Choosing the right Domain strategy for your site
In the next blog in our series about expanding your business into new international markets we will cover how to decide which domain strategy is right for your business. If you’ve not yet read part one of this series about the options available to you as a business please read this here.
Getting this phase of your business expansion right can save you time and money and help to ensure that you are able to get the best results as quickly as possible in your new market. The core element of this stage of your move into a new market is to ensure that you get your domain right from the beginning and don’t find that you’ve chosen a domain strategy which hinders you in the future, or that you take a path which you have to change in the future.
The first element to the implementation of your domain strategy is your technical set up, so the first port of call should be a conversation with your development team to ascertain if there are any limitations to which strategy you can choose. Such limitations could be based on the CMS or server your site is hosted on. Having this conversation at the beginning of the process will ensure that you don’t go down the route of choosing a solution which isn’t available to your business, which could set your launch date back.
Deciding which route to take can be influenced by the market you are going into. So spend some time looking at what’s going on in the search engines in your chosen market to see if having a ccTLD (a country code Top Level Domain, such as .co.uk or .de) will benefit you. If you are working with an SEO agency they can help you review the benefits of doing this.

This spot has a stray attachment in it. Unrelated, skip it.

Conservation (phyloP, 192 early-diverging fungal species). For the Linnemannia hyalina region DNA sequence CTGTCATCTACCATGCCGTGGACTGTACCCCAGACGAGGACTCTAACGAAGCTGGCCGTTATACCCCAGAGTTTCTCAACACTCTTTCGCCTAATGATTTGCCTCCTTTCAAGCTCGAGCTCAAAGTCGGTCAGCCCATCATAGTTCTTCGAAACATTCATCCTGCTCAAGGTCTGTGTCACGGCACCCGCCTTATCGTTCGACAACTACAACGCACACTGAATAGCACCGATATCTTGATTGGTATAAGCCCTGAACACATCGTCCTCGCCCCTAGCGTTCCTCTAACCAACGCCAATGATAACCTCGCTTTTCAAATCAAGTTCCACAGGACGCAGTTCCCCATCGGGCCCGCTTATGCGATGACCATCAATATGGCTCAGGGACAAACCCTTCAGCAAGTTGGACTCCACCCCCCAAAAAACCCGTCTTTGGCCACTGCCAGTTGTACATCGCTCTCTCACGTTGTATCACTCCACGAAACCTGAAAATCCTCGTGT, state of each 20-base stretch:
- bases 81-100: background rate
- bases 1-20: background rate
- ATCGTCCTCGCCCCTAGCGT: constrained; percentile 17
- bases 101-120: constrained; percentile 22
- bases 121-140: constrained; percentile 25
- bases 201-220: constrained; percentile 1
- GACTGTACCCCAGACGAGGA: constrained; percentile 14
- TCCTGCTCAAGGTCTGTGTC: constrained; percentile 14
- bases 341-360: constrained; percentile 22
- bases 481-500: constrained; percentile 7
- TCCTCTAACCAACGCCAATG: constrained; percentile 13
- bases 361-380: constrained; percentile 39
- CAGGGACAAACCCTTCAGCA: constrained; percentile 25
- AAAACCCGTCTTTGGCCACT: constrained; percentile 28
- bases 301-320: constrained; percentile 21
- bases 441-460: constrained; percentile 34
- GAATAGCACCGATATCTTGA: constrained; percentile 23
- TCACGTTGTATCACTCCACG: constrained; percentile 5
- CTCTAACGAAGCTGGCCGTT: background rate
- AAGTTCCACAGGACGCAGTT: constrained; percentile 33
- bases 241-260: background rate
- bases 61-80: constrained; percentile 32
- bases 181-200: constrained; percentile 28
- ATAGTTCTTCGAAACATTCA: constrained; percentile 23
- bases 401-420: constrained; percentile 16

We’ve done a lot of this kind of research and have found that the results vary from country to country and in different industries, so it’s worth doing this kind of research for your specific business needs and not trying to use a “rule of thumb” to work this out.
If you are looking to expand your business into China or Russia or another region where Latin characters are not commonly used, it’s worth reviewing how the competitors are employing page names. In these markets you have two options, either to have Latin script page names or to have these URLs in the local script. Again, if most of the ranking pages have gone with scripted URLs this could be considered a ranking factor for your business. Once you’ve reviewed the search results in your chosen market and seen which domains rank best for your industry you can assess which solution you will use for your new market.
If you choose to go down the route of migrating a ccTLD site to a generic domain then you will need to consider a migration plan to ensure that you don’t lose any of the existing authority from your original site. In the next part of this blog we will cover the basics of this process. Keep posted to the Oban site in the next week for the next installment – or subscribe to our RSS feed.
‘Just a face in the crowd’ photo by Scott Cresswell